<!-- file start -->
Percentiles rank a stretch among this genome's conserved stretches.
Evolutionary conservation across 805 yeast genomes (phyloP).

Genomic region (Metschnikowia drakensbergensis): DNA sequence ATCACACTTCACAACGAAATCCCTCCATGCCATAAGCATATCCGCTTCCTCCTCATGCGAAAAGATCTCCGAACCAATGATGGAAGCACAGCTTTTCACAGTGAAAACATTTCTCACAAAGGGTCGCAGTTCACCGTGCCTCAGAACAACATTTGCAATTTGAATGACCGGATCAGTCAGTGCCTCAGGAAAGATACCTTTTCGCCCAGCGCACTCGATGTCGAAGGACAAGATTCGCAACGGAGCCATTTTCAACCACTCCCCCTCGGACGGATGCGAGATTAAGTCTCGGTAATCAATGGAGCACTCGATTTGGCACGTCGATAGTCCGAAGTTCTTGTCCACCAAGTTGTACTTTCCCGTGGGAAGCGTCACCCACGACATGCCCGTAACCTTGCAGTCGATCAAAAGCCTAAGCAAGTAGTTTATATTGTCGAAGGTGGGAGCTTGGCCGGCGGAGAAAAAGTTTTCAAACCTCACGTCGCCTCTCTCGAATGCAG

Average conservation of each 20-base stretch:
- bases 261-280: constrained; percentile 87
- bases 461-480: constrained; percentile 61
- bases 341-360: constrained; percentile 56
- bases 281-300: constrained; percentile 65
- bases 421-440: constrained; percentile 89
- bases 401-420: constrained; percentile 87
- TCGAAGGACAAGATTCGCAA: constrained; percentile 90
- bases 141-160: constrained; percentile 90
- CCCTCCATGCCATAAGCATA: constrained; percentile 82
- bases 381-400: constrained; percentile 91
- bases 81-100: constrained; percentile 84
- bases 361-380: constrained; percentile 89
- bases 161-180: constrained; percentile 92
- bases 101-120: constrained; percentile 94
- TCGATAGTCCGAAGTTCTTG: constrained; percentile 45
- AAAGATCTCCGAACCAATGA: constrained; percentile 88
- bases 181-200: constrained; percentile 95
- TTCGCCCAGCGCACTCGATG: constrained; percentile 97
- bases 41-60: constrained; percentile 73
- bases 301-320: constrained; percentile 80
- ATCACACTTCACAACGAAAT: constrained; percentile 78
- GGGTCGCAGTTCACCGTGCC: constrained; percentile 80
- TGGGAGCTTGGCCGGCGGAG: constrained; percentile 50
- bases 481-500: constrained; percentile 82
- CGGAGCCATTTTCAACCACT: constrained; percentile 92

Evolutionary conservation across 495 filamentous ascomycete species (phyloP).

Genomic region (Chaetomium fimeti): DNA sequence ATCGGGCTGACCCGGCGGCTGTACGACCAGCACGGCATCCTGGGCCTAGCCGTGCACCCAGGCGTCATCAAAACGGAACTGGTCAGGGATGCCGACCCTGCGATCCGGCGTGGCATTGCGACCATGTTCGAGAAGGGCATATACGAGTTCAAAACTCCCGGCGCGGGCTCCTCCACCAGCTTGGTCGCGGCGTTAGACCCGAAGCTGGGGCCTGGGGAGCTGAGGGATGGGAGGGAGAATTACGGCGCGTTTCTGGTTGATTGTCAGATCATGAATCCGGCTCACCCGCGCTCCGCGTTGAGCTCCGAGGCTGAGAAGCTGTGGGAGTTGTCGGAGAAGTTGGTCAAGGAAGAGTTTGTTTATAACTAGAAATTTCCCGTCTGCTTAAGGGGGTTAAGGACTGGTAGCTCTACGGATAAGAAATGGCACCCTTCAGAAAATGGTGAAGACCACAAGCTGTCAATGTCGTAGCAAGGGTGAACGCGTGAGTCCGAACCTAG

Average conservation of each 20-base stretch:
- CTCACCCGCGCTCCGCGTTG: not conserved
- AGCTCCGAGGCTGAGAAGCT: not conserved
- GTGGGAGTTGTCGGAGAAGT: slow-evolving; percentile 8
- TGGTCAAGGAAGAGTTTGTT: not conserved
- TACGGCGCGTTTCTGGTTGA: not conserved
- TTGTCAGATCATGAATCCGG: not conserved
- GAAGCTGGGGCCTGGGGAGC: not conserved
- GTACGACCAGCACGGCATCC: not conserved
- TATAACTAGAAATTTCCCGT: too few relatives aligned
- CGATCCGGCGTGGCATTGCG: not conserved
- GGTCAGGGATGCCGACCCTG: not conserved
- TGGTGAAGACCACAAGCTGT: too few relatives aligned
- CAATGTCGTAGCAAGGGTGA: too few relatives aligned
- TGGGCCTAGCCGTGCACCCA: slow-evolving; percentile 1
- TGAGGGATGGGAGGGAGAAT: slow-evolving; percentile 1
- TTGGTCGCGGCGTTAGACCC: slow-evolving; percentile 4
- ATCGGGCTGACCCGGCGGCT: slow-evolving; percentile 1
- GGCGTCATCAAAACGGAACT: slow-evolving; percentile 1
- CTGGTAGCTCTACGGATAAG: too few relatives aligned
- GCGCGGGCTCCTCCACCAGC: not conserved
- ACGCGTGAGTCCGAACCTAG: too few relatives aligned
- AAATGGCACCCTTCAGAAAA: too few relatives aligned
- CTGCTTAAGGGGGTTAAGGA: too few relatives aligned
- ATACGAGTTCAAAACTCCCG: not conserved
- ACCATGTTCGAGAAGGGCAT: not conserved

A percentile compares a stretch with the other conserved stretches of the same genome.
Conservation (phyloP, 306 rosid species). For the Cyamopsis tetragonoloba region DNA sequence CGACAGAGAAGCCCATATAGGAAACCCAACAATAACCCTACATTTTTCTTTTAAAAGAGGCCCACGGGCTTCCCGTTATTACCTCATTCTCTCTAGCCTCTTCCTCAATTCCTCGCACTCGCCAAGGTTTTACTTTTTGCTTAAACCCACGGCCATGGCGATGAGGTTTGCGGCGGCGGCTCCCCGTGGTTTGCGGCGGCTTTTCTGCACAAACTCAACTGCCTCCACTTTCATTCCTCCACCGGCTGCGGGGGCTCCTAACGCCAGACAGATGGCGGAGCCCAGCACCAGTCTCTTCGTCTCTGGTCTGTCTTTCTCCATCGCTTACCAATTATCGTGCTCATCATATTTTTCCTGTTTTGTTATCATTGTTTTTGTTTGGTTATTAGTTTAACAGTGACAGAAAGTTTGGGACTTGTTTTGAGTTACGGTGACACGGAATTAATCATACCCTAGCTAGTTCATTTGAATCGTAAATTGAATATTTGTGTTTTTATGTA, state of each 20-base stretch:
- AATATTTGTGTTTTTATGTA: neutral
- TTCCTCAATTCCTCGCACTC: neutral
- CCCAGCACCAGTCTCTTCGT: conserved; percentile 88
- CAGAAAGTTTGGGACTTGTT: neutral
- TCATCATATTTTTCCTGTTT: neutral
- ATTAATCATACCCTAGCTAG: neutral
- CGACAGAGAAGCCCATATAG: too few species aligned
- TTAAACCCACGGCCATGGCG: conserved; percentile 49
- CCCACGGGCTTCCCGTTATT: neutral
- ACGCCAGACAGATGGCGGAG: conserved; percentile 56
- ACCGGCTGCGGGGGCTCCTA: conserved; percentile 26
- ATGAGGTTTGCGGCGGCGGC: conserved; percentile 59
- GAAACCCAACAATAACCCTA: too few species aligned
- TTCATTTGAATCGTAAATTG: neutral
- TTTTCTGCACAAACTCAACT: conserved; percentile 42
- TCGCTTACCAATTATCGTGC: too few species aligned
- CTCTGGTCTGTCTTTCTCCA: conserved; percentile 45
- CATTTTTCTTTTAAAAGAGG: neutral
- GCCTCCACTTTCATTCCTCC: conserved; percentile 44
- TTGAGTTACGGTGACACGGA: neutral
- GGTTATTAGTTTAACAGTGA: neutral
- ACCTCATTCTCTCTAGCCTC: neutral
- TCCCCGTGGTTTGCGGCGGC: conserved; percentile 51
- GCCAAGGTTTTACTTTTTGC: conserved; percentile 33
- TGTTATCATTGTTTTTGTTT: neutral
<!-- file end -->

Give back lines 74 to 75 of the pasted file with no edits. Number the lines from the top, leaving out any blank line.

- TTTTCTGCACAAACTCAACT: conserved; percentile 42
- TCGCTTACCAATTATCGTGC: too few species aligned